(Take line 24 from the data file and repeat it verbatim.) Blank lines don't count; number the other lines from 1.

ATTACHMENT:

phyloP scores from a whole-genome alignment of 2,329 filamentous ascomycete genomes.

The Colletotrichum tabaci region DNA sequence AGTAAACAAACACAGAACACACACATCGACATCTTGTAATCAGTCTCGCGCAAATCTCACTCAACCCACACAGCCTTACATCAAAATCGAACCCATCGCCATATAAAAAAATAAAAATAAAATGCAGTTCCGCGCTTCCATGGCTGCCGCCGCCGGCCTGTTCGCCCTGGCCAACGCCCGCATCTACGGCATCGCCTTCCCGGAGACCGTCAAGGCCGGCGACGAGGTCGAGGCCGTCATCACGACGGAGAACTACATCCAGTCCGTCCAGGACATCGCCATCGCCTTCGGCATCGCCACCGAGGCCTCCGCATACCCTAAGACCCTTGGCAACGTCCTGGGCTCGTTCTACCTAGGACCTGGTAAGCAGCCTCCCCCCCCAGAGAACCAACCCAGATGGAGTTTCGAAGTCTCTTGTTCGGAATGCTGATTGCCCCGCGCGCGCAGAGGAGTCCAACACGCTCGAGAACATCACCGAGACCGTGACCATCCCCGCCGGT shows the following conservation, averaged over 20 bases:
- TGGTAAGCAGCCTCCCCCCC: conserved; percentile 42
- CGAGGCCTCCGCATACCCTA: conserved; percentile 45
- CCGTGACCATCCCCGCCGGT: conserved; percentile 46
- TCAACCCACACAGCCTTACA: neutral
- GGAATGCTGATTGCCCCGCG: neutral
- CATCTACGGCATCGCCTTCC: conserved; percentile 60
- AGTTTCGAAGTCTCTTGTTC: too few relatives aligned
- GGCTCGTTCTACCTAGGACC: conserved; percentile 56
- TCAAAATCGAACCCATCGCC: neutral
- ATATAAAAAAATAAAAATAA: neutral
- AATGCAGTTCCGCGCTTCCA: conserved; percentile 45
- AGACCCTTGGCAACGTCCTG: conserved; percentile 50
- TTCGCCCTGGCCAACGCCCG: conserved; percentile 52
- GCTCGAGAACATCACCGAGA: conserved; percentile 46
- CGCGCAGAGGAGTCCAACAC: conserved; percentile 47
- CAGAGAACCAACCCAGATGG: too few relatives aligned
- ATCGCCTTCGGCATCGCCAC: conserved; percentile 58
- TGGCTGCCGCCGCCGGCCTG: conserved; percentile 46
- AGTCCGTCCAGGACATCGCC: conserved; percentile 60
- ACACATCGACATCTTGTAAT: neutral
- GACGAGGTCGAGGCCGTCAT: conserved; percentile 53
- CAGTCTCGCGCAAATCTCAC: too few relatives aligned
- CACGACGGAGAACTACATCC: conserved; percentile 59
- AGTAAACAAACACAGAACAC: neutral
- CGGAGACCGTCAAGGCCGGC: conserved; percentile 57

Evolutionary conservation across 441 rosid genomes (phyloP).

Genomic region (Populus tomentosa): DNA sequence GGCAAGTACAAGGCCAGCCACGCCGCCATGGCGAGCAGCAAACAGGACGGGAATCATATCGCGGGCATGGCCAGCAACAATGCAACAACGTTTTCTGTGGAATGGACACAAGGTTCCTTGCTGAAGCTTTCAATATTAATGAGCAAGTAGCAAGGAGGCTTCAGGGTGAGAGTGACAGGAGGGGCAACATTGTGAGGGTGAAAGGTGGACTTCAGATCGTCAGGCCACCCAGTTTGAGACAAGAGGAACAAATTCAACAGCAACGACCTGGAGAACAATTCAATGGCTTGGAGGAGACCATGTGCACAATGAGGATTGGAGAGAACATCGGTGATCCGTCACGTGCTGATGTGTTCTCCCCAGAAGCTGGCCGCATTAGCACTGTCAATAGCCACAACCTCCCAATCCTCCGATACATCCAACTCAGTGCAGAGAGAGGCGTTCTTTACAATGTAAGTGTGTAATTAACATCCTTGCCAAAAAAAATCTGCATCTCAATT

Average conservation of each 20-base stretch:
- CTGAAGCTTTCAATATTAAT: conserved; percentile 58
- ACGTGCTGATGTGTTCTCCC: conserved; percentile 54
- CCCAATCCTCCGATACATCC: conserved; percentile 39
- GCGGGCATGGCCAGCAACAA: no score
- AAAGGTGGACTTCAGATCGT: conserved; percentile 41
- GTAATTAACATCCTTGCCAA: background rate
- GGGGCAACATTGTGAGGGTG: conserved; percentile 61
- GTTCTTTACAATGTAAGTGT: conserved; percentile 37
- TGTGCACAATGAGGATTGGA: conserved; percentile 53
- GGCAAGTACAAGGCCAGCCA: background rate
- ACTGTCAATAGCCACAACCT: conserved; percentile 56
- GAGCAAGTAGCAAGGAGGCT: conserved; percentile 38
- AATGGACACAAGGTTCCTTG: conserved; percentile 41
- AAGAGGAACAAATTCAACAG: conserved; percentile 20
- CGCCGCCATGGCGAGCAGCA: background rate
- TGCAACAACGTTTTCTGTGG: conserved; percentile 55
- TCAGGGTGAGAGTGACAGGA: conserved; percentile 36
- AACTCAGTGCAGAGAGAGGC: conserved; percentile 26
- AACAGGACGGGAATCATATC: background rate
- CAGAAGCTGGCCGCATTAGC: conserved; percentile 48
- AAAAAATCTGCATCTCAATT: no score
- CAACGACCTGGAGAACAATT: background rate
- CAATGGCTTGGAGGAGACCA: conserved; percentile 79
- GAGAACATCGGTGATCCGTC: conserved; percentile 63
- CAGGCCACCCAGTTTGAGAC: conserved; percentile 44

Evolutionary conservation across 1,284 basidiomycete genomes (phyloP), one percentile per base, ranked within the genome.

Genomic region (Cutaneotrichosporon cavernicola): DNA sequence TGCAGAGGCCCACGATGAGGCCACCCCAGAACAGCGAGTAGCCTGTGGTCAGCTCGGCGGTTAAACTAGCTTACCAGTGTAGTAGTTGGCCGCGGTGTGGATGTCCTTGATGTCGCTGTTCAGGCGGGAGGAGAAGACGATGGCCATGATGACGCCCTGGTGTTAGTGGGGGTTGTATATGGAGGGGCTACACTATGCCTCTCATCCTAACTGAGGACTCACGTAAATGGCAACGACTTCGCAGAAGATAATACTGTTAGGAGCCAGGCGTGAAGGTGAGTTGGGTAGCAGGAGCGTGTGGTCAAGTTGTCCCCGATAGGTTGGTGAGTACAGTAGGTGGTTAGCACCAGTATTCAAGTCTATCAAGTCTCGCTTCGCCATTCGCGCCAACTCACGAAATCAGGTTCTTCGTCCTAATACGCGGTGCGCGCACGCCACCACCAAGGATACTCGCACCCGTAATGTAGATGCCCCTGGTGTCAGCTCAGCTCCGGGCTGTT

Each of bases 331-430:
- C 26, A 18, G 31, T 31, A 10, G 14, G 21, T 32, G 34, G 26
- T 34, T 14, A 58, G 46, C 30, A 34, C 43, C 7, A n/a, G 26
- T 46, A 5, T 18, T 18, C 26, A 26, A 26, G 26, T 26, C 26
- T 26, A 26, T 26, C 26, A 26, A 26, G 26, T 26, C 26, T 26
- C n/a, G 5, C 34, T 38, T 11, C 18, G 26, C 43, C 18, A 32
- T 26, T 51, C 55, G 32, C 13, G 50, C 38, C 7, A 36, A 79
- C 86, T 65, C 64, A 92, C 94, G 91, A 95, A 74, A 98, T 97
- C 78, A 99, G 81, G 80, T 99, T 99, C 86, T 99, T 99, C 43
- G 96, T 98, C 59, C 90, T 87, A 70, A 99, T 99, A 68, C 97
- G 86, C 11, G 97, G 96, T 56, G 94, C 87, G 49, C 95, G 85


- CAGTCTCGCGCAAATCTCAC: too few relatives aligned